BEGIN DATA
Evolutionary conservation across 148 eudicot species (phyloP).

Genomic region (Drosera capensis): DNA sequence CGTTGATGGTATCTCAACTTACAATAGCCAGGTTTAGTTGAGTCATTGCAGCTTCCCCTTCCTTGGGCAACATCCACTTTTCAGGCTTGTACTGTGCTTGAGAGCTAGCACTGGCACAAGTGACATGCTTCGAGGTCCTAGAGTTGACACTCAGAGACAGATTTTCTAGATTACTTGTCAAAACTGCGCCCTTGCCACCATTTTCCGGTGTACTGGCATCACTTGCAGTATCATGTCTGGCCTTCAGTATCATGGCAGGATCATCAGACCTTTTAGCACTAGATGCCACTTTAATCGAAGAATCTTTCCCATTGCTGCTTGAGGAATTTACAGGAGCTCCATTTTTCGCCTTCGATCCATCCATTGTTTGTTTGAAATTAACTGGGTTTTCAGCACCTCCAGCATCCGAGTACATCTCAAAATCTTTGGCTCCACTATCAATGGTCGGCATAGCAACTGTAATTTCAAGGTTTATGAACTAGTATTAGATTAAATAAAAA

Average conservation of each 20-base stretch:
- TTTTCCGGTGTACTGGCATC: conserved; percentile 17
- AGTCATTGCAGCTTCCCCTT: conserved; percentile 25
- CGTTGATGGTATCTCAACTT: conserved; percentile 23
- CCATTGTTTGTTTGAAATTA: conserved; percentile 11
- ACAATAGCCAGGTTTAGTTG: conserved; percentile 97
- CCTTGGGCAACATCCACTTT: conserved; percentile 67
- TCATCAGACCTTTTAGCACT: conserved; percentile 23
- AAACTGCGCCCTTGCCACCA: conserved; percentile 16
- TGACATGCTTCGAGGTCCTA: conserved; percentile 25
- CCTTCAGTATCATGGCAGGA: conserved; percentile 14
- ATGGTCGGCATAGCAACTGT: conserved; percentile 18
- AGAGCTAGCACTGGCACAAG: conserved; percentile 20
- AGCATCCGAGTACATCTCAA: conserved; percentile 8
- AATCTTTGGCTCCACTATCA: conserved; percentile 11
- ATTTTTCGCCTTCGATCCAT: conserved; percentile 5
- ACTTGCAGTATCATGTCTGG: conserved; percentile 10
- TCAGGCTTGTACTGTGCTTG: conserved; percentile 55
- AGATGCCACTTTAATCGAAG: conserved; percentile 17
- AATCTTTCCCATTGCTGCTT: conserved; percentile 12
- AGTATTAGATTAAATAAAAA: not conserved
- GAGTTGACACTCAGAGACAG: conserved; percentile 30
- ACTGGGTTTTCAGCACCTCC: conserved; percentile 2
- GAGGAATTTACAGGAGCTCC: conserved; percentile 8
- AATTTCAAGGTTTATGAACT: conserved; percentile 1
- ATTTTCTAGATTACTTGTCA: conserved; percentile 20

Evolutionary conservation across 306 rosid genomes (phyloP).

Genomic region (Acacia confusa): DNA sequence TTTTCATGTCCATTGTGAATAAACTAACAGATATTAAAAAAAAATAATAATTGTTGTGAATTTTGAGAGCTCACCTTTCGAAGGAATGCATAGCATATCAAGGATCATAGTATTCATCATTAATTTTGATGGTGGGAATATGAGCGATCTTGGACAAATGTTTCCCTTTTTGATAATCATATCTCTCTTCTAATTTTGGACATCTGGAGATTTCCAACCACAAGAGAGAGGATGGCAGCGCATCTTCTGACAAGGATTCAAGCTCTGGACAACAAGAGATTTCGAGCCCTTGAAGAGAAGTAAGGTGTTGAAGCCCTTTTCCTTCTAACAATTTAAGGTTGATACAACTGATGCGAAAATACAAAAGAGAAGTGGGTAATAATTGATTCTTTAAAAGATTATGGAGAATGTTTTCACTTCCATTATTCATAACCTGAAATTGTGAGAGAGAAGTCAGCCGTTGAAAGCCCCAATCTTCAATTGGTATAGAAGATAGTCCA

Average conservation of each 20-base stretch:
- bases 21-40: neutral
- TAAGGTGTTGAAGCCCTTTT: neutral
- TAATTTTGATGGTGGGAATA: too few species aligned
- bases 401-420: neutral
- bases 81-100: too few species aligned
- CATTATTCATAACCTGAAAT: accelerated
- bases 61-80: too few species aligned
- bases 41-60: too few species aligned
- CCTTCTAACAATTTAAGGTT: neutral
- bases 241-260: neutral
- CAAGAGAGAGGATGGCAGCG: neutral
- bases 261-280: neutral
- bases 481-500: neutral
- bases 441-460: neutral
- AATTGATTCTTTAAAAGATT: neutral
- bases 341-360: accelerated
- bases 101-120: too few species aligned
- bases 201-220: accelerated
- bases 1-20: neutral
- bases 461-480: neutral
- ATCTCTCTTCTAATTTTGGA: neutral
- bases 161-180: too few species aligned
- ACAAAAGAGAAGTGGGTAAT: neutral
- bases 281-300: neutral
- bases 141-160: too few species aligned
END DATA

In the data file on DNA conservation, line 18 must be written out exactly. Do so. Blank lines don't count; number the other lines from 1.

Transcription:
- ATTTTTCGCCTTCGATCCAT: conserved; percentile 5